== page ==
Examples of polyesters include those comprising (i) diacid residues comprising at least 80 mole percent, based on the total moles of diacid residues, of the residues of one or more dicarboxylic acids selected from: terephthalic acid, naphthalenedicarboxylic acid, 1,4-cyclohexanedicarboxylic acid, and isophthalic acid; and (ii) diol residues comprising 3 to 100 mole percent, based on the total moles of diol residues, of the residues of one or more diols selected from: 1,4-cyclohexanedimethanol, neopentyl glycol, and diethylene glycol; and 0 to 97 mole percent of one or more residues selected from: ethylene glycol, 1,2-propanediol, 1,3-propanediol, 1,4-butanediol, 1,5-pentanediol, 1,6-hexanediol, 1,8-octanediol, 2,2,4-trimethyl-1,3-pentanediol, 2,2,4,4-tetramethyl-1,3-cyclobutanediol, 1,3-cyclohexanedimethanol, bisphenol A, and polyalkylene glycol. The 1,3- and 1,4-cyclohexanedimethanol, and 2,2,4,4-tetramethyl-1,3-cyclobutanediol may be used as a pure cis or trans isomer or as a mixture of cis and trans isomers. The polyesters generally will have inherent viscosity (I.V.) values in the range of about 0.5 dL/g to about 1.4 dL/g. Additional examples of l.V. ranges include about 0.65 dL/g to about 1.0 dL/g and about 0.65 dL/g to about 0.85 dL/g. The inherent viscosity is measured at 25° C. using 0.25 gram of polymer per 50 mL of a solvent composed of 60 weight percent phenol and 40 weight percent tetrachloroethane. Typically, these copolyesters have a glass transition temperature between about 35° C. and about 150° C.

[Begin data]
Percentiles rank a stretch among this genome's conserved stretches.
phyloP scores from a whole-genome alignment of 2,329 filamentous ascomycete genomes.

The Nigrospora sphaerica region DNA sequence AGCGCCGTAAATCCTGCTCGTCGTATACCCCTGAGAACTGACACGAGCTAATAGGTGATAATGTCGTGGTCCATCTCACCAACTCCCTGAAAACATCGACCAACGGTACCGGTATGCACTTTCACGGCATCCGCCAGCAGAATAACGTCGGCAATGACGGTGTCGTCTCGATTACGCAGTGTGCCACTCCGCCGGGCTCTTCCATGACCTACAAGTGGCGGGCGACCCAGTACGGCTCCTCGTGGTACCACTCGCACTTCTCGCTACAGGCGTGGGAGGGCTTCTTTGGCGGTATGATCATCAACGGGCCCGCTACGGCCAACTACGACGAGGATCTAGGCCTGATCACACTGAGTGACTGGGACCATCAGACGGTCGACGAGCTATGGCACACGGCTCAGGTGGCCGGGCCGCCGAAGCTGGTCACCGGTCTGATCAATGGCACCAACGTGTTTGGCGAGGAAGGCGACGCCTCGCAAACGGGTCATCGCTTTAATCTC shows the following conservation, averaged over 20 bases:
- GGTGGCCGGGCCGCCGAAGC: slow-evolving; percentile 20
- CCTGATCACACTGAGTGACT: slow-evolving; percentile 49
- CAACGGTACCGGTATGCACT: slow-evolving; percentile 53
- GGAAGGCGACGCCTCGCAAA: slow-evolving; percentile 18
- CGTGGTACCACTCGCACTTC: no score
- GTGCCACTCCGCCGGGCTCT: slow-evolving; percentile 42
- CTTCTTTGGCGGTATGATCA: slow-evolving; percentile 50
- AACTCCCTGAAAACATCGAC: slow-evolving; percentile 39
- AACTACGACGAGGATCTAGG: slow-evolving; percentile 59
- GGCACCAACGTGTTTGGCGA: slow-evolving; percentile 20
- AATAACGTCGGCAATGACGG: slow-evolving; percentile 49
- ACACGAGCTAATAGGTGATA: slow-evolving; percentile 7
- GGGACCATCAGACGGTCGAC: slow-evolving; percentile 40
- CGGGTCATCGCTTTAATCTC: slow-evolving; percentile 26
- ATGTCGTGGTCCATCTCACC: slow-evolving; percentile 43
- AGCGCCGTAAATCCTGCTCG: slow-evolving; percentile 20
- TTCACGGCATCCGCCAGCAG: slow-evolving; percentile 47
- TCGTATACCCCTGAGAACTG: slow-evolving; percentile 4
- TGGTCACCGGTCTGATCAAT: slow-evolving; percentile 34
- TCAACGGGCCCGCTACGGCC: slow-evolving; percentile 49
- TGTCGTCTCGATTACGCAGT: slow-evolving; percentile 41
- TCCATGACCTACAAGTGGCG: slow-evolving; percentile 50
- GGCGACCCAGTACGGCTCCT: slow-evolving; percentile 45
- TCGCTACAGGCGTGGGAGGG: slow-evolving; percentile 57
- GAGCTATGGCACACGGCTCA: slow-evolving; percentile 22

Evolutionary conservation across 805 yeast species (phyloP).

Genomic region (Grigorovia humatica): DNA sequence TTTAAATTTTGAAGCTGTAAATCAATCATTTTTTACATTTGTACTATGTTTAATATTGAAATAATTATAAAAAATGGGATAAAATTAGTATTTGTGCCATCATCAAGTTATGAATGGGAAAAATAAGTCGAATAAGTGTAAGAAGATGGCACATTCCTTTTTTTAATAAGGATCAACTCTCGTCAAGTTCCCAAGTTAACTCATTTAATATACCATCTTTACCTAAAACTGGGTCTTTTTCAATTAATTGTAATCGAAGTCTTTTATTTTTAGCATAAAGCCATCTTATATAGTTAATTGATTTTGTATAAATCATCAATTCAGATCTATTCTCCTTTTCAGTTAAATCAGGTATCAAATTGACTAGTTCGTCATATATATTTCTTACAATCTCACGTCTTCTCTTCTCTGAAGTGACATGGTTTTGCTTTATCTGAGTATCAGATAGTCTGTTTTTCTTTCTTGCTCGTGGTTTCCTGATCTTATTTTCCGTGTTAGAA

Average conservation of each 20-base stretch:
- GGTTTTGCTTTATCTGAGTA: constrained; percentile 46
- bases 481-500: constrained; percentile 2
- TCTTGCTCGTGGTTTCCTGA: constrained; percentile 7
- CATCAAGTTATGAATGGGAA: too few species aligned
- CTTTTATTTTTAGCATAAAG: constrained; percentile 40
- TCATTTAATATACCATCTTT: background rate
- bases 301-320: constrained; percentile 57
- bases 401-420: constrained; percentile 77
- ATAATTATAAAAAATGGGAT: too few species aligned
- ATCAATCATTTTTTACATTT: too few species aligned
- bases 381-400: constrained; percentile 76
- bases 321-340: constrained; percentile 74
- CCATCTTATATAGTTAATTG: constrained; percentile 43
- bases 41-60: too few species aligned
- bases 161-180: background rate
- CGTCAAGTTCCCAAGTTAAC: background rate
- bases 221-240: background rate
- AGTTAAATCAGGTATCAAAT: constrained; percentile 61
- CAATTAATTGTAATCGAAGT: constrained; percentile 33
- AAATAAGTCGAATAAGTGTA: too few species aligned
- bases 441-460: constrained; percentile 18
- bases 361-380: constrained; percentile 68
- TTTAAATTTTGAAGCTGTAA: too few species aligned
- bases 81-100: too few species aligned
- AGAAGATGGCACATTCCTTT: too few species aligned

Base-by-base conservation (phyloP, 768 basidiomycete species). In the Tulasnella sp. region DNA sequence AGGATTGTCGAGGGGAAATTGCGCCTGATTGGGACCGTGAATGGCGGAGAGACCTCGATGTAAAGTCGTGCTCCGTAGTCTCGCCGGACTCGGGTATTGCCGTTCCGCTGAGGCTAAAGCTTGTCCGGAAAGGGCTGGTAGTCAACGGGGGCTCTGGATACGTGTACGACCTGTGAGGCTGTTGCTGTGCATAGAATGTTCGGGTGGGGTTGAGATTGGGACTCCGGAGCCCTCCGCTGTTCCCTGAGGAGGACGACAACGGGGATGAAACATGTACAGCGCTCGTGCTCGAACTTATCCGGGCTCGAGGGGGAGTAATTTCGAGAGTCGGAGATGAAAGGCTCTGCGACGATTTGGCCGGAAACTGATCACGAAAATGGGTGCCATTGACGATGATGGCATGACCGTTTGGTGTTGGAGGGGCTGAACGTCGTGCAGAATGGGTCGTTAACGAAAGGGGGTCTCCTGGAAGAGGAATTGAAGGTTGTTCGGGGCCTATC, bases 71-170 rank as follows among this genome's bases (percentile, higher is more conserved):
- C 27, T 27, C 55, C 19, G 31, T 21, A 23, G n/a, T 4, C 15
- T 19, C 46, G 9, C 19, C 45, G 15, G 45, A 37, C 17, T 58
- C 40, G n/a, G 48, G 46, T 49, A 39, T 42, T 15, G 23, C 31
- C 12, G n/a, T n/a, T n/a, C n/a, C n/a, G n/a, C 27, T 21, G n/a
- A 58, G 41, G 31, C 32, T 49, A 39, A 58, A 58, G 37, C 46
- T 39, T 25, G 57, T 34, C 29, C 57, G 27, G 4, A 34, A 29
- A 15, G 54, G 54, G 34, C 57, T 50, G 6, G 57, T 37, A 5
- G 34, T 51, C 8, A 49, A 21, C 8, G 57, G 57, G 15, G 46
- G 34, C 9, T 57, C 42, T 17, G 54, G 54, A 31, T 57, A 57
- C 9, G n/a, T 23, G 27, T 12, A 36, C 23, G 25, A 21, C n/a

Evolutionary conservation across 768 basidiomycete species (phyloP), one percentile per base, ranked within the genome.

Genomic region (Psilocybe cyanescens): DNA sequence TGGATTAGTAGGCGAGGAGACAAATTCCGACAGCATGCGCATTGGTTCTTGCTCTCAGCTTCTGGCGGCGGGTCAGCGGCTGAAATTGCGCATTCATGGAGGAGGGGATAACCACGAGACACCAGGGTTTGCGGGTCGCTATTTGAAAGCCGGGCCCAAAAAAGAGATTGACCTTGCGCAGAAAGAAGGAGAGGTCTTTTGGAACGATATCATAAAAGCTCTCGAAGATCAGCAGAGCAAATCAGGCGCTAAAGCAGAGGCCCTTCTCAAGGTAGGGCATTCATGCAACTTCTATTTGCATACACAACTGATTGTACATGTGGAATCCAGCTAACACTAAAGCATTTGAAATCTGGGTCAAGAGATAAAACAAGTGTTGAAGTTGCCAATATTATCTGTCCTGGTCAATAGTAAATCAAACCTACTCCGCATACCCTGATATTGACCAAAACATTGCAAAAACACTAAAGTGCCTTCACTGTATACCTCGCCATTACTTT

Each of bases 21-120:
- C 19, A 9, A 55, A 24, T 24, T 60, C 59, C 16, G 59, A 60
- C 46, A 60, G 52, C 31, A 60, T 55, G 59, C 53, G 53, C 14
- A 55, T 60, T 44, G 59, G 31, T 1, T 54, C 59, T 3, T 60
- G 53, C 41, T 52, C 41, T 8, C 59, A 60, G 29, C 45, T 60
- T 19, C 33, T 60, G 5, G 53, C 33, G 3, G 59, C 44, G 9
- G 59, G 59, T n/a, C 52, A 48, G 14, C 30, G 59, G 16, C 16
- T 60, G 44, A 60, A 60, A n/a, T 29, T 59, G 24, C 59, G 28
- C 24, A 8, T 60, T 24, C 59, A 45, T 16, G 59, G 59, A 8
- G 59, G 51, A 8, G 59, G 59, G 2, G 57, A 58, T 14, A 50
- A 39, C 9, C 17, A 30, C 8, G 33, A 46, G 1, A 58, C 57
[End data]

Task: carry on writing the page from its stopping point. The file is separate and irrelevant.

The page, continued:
In one example, the shaped article can comprise a polyester having diacid residues comprising at least 95 mole percent of the residues of terephthalic acid and diol residues comprising about 10 to about 40 mole percent of the residues of 1,4-cyclohexanedimethanol, about 1 to about 25 mole percent of the residues of diethylene glycol, and about 35 to about 89 mole percent of the residues ethylene glycol. In another example, the diacid residues can comprise from about 60 to 100 mole percent terephthalic acid and 0 to about 40 mole percent isophthalic acid.